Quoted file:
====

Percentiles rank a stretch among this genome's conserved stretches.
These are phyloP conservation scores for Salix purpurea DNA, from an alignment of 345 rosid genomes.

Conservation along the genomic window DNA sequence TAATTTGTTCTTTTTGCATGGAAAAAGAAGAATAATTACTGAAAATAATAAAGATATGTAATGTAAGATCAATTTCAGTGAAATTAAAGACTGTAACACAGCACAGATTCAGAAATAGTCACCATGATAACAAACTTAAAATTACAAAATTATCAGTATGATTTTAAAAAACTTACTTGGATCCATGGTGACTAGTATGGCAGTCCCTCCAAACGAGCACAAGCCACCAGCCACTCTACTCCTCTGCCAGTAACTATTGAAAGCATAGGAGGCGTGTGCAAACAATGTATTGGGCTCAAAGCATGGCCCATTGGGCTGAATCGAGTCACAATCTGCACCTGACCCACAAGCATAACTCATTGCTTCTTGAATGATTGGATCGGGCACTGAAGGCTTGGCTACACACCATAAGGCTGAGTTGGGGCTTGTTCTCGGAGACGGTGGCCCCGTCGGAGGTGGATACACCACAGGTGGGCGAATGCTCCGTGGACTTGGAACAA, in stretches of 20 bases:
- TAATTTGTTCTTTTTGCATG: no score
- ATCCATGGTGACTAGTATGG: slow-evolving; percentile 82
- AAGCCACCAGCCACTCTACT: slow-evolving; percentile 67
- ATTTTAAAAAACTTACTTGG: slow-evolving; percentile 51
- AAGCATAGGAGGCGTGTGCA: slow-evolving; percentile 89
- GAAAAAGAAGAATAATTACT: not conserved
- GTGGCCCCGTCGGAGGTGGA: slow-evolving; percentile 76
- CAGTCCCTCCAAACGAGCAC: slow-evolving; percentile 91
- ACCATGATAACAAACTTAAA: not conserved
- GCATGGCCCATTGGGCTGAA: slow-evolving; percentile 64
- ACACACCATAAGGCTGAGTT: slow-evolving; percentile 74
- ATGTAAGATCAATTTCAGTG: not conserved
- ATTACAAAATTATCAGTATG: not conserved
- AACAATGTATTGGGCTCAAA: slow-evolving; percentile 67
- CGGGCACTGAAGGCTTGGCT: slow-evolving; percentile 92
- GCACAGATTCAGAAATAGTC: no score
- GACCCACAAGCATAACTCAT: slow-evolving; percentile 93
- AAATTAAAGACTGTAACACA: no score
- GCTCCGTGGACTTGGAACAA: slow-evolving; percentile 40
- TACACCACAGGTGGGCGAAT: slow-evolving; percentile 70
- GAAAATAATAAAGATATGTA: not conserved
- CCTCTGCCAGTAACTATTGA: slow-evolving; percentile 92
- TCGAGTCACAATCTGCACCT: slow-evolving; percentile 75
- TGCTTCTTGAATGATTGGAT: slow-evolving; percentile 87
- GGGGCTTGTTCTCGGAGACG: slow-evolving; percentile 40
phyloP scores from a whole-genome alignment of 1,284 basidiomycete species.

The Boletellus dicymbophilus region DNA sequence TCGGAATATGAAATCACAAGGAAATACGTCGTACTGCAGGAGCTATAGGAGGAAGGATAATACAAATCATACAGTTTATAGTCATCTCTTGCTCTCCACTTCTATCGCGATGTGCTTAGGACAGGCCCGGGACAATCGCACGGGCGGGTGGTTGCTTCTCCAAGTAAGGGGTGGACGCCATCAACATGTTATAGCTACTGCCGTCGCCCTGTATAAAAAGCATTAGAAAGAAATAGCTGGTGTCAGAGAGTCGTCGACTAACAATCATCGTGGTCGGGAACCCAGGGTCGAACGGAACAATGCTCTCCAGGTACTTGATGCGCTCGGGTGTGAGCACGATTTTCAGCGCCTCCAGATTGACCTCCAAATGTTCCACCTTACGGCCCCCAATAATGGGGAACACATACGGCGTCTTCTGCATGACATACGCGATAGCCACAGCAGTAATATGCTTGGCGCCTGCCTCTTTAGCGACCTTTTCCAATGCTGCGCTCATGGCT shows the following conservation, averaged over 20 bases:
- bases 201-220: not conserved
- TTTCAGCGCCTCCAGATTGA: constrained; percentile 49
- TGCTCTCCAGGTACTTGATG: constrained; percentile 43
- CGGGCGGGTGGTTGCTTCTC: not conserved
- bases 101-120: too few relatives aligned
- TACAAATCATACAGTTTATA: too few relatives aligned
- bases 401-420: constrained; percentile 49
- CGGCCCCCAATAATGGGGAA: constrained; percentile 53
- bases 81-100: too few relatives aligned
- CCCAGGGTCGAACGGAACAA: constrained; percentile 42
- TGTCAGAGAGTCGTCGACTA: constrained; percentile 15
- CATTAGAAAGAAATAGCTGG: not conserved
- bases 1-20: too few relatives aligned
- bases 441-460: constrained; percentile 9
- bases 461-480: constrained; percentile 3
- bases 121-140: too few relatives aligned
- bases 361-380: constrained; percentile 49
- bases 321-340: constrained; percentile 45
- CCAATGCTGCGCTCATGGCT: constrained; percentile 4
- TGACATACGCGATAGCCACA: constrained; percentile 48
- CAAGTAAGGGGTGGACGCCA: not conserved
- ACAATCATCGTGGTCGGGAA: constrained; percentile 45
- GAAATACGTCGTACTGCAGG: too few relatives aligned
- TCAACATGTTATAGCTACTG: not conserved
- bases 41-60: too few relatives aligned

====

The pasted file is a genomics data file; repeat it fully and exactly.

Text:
Percentiles rank a stretch among this genome's conserved stretches.
These are phyloP conservation scores for Salix purpurea DNA, from an alignment of 345 rosid genomes.

Conservation along the genomic window DNA sequence TAATTTGTTCTTTTTGCATGGAAAAAGAAGAATAATTACTGAAAATAATAAAGATATGTAATGTAAGATCAATTTCAGTGAAATTAAAGACTGTAACACAGCACAGATTCAGAAATAGTCACCATGATAACAAACTTAAAATTACAAAATTATCAGTATGATTTTAAAAAACTTACTTGGATCCATGGTGACTAGTATGGCAGTCCCTCCAAACGAGCACAAGCCACCAGCCACTCTACTCCTCTGCCAGTAACTATTGAAAGCATAGGAGGCGTGTGCAAACAATGTATTGGGCTCAAAGCATGGCCCATTGGGCTGAATCGAGTCACAATCTGCACCTGACCCACAAGCATAACTCATTGCTTCTTGAATGATTGGATCGGGCACTGAAGGCTTGGCTACACACCATAAGGCTGAGTTGGGGCTTGTTCTCGGAGACGGTGGCCCCGTCGGAGGTGGATACACCACAGGTGGGCGAATGCTCCGTGGACTTGGAACAA, in stretches of 20 bases:
- TAATTTGTTCTTTTTGCATG: no score
- ATCCATGGTGACTAGTATGG: slow-evolving; percentile 82
- AAGCCACCAGCCACTCTACT: slow-evolving; percentile 67
- ATTTTAAAAAACTTACTTGG: slow-evolving; percentile 51
- AAGCATAGGAGGCGTGTGCA: slow-evolving; percentile 89
- GAAAAAGAAGAATAATTACT: not conserved
- GTGGCCCCGTCGGAGGTGGA: slow-evolving; percentile 76
- CAGTCCCTCCAAACGAGCAC: slow-evolving; percentile 91
- ACCATGATAACAAACTTAAA: not conserved
- GCATGGCCCATTGGGCTGAA: slow-evolving; percentile 64
- ACACACCATAAGGCTGAGTT: slow-evolving; percentile 74
- ATGTAAGATCAATTTCAGTG: not conserved
- ATTACAAAATTATCAGTATG: not conserved
- AACAATGTATTGGGCTCAAA: slow-evolving; percentile 67
- CGGGCACTGAAGGCTTGGCT: slow-evolving; percentile 92
- GCACAGATTCAGAAATAGTC: no score
- GACCCACAAGCATAACTCAT: slow-evolving; percentile 93
- AAATTAAAGACTGTAACACA: no score
- GCTCCGTGGACTTGGAACAA: slow-evolving; percentile 40
- TACACCACAGGTGGGCGAAT: slow-evolving; percentile 70
- GAAAATAATAAAGATATGTA: not conserved
- CCTCTGCCAGTAACTATTGA: slow-evolving; percentile 92
- TCGAGTCACAATCTGCACCT: slow-evolving; percentile 75
- TGCTTCTTGAATGATTGGAT: slow-evolving; percentile 87
- GGGGCTTGTTCTCGGAGACG: slow-evolving; percentile 40
phyloP scores from a whole-genome alignment of 1,284 basidiomycete species.

The Boletellus dicymbophilus region DNA sequence TCGGAATATGAAATCACAAGGAAATACGTCGTACTGCAGGAGCTATAGGAGGAAGGATAATACAAATCATACAGTTTATAGTCATCTCTTGCTCTCCACTTCTATCGCGATGTGCTTAGGACAGGCCCGGGACAATCGCACGGGCGGGTGGTTGCTTCTCCAAGTAAGGGGTGGACGCCATCAACATGTTATAGCTACTGCCGTCGCCCTGTATAAAAAGCATTAGAAAGAAATAGCTGGTGTCAGAGAGTCGTCGACTAACAATCATCGTGGTCGGGAACCCAGGGTCGAACGGAACAATGCTCTCCAGGTACTTGATGCGCTCGGGTGTGAGCACGATTTTCAGCGCCTCCAGATTGACCTCCAAATGTTCCACCTTACGGCCCCCAATAATGGGGAACACATACGGCGTCTTCTGCATGACATACGCGATAGCCACAGCAGTAATATGCTTGGCGCCTGCCTCTTTAGCGACCTTTTCCAATGCTGCGCTCATGGCT shows the following conservation, averaged over 20 bases:
- bases 201-220: not conserved
- TTTCAGCGCCTCCAGATTGA: constrained; percentile 49
- TGCTCTCCAGGTACTTGATG: constrained; percentile 43
- CGGGCGGGTGGTTGCTTCTC: not conserved
- bases 101-120: too few relatives aligned
- TACAAATCATACAGTTTATA: too few relatives aligned
- bases 401-420: constrained; percentile 49
- CGGCCCCCAATAATGGGGAA: constrained; percentile 53
- bases 81-100: too few relatives aligned
- CCCAGGGTCGAACGGAACAA: constrained; percentile 42
- TGTCAGAGAGTCGTCGACTA: constrained; percentile 15
- CATTAGAAAGAAATAGCTGG: not conserved
- bases 1-20: too few relatives aligned
- bases 441-460: constrained; percentile 9
- bases 461-480: constrained; percentile 3
- bases 121-140: too few relatives aligned
- bases 361-380: constrained; percentile 49
- bases 321-340: constrained; percentile 45
- CCAATGCTGCGCTCATGGCT: constrained; percentile 4
- TGACATACGCGATAGCCACA: constrained; percentile 48
- CAAGTAAGGGGTGGACGCCA: not conserved
- ACAATCATCGTGGTCGGGAA: constrained; percentile 45
- GAAATACGTCGTACTGCAGG: too few relatives aligned
- TCAACATGTTATAGCTACTG: not conserved
- bases 41-60: too few relatives aligned